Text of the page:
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In the tenth-century Iraqi fable, The Case of the Animals versus Man Before the King of the Jinn, the animals take the human beings to court for mistreatment. The humans ultimately win the case, but not without the animals presenting a series of arguments that continue to resonate despite the ending of the trial. The following essay provides an analysis of a number of these arguments insofar as they contest human abuses of animals within the context of enslavement. It offers evidence on both philosophical and historical grounds for why we need to rethink the received interpretation of the fable’s controversial ending.
55. Environmental Philosophy: Volume > 16 > Issue: 2
Kalpita Bhar Paul A Heideggerian Perspective on Thinking about Water: Revisiting the Transition from Hydrology to Hydrosocial Nexus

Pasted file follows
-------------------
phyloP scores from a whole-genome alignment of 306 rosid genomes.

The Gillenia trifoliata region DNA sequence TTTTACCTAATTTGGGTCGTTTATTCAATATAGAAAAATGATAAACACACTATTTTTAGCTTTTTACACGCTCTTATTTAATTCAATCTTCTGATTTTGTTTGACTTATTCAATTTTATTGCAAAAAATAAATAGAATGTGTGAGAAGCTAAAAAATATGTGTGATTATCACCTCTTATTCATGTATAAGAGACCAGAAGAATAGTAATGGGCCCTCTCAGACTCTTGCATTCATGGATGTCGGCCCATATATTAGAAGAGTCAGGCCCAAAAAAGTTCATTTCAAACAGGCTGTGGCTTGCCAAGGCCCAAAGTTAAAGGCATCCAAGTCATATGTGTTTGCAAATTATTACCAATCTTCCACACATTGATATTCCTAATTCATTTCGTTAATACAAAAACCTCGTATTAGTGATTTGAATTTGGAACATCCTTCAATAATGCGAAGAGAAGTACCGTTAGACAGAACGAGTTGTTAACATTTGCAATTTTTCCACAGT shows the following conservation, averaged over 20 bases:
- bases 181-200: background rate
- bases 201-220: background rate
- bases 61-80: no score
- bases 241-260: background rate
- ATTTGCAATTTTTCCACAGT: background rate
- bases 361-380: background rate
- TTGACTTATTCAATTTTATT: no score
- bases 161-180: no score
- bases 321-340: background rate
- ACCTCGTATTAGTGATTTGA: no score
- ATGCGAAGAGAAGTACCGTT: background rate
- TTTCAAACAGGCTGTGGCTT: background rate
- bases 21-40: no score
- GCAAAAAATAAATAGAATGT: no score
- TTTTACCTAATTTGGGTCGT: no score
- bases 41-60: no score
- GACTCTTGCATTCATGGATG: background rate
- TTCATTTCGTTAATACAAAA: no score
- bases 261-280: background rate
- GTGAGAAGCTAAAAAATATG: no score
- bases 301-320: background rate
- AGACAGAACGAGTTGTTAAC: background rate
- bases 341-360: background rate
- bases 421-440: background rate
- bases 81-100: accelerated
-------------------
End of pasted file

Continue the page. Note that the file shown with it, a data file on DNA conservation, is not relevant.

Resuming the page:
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It is said that the transition from hydrology to the hydrosocial system has the potential for transforming the way currently water is seen as a natural object. The hydrosocial cycle denotes that we need to think about water beyond the definition of natural objects as the meaning of water emerges from the socio-cultural-political nexus it is embedded in. In this essay by drawing upon Martin Heidegger’s philosophy, I explore whether this transition is capable of changing the way we think about water. To philosophically capture the status of water and the thinking that is associated with it in this transitional moment, I engage with the notion of inceptual thinking, examining its possibilities within the context of this transition. My deliberation will establish that even though the hydrosocial cycle provides us with a unique space and opportunity from which to initiate inceptual thinking about water, the present orientation of hydrosocial scholarship fails to accomplish this objective. I further argue that the possibility to initiate an inceptual thinking arises from the rupture in our thinking, and our empathy toward the ‘in-between’ space of the actor and the thing. This inceptual thinking would lead toward understanding thing as gathering.